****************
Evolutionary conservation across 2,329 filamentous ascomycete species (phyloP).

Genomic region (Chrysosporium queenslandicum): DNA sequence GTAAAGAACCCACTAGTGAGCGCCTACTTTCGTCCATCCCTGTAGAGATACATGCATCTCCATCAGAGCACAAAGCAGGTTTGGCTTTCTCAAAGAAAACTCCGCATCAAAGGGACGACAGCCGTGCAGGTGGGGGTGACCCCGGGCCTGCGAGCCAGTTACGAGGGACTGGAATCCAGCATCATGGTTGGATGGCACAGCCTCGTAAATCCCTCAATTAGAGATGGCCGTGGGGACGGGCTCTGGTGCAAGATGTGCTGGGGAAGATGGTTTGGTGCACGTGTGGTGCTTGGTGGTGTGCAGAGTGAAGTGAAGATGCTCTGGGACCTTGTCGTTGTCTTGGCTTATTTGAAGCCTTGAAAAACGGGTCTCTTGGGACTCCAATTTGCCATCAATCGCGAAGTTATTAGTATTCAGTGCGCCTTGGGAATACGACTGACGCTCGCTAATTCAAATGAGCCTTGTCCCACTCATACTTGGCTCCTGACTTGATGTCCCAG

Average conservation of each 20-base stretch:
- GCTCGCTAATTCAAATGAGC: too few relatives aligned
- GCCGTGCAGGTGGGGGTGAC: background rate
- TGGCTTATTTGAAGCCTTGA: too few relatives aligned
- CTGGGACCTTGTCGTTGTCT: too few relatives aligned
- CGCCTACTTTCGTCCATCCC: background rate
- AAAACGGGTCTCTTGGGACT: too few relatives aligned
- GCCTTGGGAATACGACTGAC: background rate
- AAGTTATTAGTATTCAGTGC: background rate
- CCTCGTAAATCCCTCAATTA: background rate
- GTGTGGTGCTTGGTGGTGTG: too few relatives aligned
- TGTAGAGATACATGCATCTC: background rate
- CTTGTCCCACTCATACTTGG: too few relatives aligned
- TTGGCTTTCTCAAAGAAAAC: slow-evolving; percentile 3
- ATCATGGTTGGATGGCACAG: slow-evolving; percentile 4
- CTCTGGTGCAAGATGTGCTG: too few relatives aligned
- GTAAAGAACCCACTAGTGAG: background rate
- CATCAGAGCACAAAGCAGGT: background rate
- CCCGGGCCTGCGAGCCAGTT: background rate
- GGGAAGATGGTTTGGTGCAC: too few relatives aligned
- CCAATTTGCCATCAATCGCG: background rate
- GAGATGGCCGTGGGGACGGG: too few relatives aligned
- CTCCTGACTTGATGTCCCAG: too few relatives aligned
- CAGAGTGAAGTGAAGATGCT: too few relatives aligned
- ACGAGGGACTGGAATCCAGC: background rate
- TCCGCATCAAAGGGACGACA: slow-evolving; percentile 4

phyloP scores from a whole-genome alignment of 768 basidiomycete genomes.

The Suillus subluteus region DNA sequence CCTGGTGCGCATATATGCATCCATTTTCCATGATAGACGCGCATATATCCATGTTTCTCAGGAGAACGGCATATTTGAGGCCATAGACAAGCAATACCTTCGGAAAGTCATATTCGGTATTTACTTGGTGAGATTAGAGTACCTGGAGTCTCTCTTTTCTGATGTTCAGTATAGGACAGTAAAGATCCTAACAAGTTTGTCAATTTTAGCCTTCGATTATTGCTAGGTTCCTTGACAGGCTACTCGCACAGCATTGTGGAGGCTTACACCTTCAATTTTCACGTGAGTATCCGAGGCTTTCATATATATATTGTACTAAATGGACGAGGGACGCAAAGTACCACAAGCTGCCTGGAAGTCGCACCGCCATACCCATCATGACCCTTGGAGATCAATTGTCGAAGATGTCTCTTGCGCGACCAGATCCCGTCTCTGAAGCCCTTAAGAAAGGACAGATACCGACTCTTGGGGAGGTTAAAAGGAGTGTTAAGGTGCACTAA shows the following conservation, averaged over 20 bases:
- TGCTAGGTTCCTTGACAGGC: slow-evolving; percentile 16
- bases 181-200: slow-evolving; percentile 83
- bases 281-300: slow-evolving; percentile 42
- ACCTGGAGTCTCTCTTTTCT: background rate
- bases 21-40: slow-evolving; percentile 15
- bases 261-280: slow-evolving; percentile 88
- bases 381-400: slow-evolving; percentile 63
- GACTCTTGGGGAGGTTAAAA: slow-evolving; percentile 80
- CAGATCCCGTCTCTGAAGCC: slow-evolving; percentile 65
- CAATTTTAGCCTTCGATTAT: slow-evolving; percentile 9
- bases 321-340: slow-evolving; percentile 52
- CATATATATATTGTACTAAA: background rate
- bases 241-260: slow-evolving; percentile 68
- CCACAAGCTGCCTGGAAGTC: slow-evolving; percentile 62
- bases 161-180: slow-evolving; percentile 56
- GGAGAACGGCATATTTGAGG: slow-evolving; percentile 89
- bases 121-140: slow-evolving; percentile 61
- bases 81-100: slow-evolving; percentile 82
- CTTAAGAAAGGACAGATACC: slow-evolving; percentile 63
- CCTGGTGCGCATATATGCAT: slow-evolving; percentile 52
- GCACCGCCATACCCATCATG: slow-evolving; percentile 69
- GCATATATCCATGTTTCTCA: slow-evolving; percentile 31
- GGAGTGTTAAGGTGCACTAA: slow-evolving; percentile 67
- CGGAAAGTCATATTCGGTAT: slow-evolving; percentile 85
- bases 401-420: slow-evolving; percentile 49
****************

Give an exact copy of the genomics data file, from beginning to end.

Evolutionary conservation across 2,329 filamentous ascomycete species (phyloP).

Genomic region (Chrysosporium queenslandicum): DNA sequence GTAAAGAACCCACTAGTGAGCGCCTACTTTCGTCCATCCCTGTAGAGATACATGCATCTCCATCAGAGCACAAAGCAGGTTTGGCTTTCTCAAAGAAAACTCCGCATCAAAGGGACGACAGCCGTGCAGGTGGGGGTGACCCCGGGCCTGCGAGCCAGTTACGAGGGACTGGAATCCAGCATCATGGTTGGATGGCACAGCCTCGTAAATCCCTCAATTAGAGATGGCCGTGGGGACGGGCTCTGGTGCAAGATGTGCTGGGGAAGATGGTTTGGTGCACGTGTGGTGCTTGGTGGTGTGCAGAGTGAAGTGAAGATGCTCTGGGACCTTGTCGTTGTCTTGGCTTATTTGAAGCCTTGAAAAACGGGTCTCTTGGGACTCCAATTTGCCATCAATCGCGAAGTTATTAGTATTCAGTGCGCCTTGGGAATACGACTGACGCTCGCTAATTCAAATGAGCCTTGTCCCACTCATACTTGGCTCCTGACTTGATGTCCCAG

Average conservation of each 20-base stretch:
- GCTCGCTAATTCAAATGAGC: too few relatives aligned
- GCCGTGCAGGTGGGGGTGAC: background rate
- TGGCTTATTTGAAGCCTTGA: too few relatives aligned
- CTGGGACCTTGTCGTTGTCT: too few relatives aligned
- CGCCTACTTTCGTCCATCCC: background rate
- AAAACGGGTCTCTTGGGACT: too few relatives aligned
- GCCTTGGGAATACGACTGAC: background rate
- AAGTTATTAGTATTCAGTGC: background rate
- CCTCGTAAATCCCTCAATTA: background rate
- GTGTGGTGCTTGGTGGTGTG: too few relatives aligned
- TGTAGAGATACATGCATCTC: background rate
- CTTGTCCCACTCATACTTGG: too few relatives aligned
- TTGGCTTTCTCAAAGAAAAC: slow-evolving; percentile 3
- ATCATGGTTGGATGGCACAG: slow-evolving; percentile 4
- CTCTGGTGCAAGATGTGCTG: too few relatives aligned
- GTAAAGAACCCACTAGTGAG: background rate
- CATCAGAGCACAAAGCAGGT: background rate
- CCCGGGCCTGCGAGCCAGTT: background rate
- GGGAAGATGGTTTGGTGCAC: too few relatives aligned
- CCAATTTGCCATCAATCGCG: background rate
- GAGATGGCCGTGGGGACGGG: too few relatives aligned
- CTCCTGACTTGATGTCCCAG: too few relatives aligned
- CAGAGTGAAGTGAAGATGCT: too few relatives aligned
- ACGAGGGACTGGAATCCAGC: background rate
- TCCGCATCAAAGGGACGACA: slow-evolving; percentile 4

phyloP scores from a whole-genome alignment of 768 basidiomycete genomes.

The Suillus subluteus region DNA sequence CCTGGTGCGCATATATGCATCCATTTTCCATGATAGACGCGCATATATCCATGTTTCTCAGGAGAACGGCATATTTGAGGCCATAGACAAGCAATACCTTCGGAAAGTCATATTCGGTATTTACTTGGTGAGATTAGAGTACCTGGAGTCTCTCTTTTCTGATGTTCAGTATAGGACAGTAAAGATCCTAACAAGTTTGTCAATTTTAGCCTTCGATTATTGCTAGGTTCCTTGACAGGCTACTCGCACAGCATTGTGGAGGCTTACACCTTCAATTTTCACGTGAGTATCCGAGGCTTTCATATATATATTGTACTAAATGGACGAGGGACGCAAAGTACCACAAGCTGCCTGGAAGTCGCACCGCCATACCCATCATGACCCTTGGAGATCAATTGTCGAAGATGTCTCTTGCGCGACCAGATCCCGTCTCTGAAGCCCTTAAGAAAGGACAGATACCGACTCTTGGGGAGGTTAAAAGGAGTGTTAAGGTGCACTAA shows the following conservation, averaged over 20 bases:
- TGCTAGGTTCCTTGACAGGC: slow-evolving; percentile 16
- bases 181-200: slow-evolving; percentile 83
- bases 281-300: slow-evolving; percentile 42
- ACCTGGAGTCTCTCTTTTCT: background rate
- bases 21-40: slow-evolving; percentile 15
- bases 261-280: slow-evolving; percentile 88
- bases 381-400: slow-evolving; percentile 63
- GACTCTTGGGGAGGTTAAAA: slow-evolving; percentile 80
- CAGATCCCGTCTCTGAAGCC: slow-evolving; percentile 65
- CAATTTTAGCCTTCGATTAT: slow-evolving; percentile 9
- bases 321-340: slow-evolving; percentile 52
- CATATATATATTGTACTAAA: background rate
- bases 241-260: slow-evolving; percentile 68
- CCACAAGCTGCCTGGAAGTC: slow-evolving; percentile 62
- bases 161-180: slow-evolving; percentile 56
- GGAGAACGGCATATTTGAGG: slow-evolving; percentile 89
- bases 121-140: slow-evolving; percentile 61
- bases 81-100: slow-evolving; percentile 82
- CTTAAGAAAGGACAGATACC: slow-evolving; percentile 63
- CCTGGTGCGCATATATGCAT: slow-evolving; percentile 52
- GCACCGCCATACCCATCATG: slow-evolving; percentile 69
- GCATATATCCATGTTTCTCA: slow-evolving; percentile 31
- GGAGTGTTAAGGTGCACTAA: slow-evolving; percentile 67
- CGGAAAGTCATATTCGGTAT: slow-evolving; percentile 85
- bases 401-420: slow-evolving; percentile 49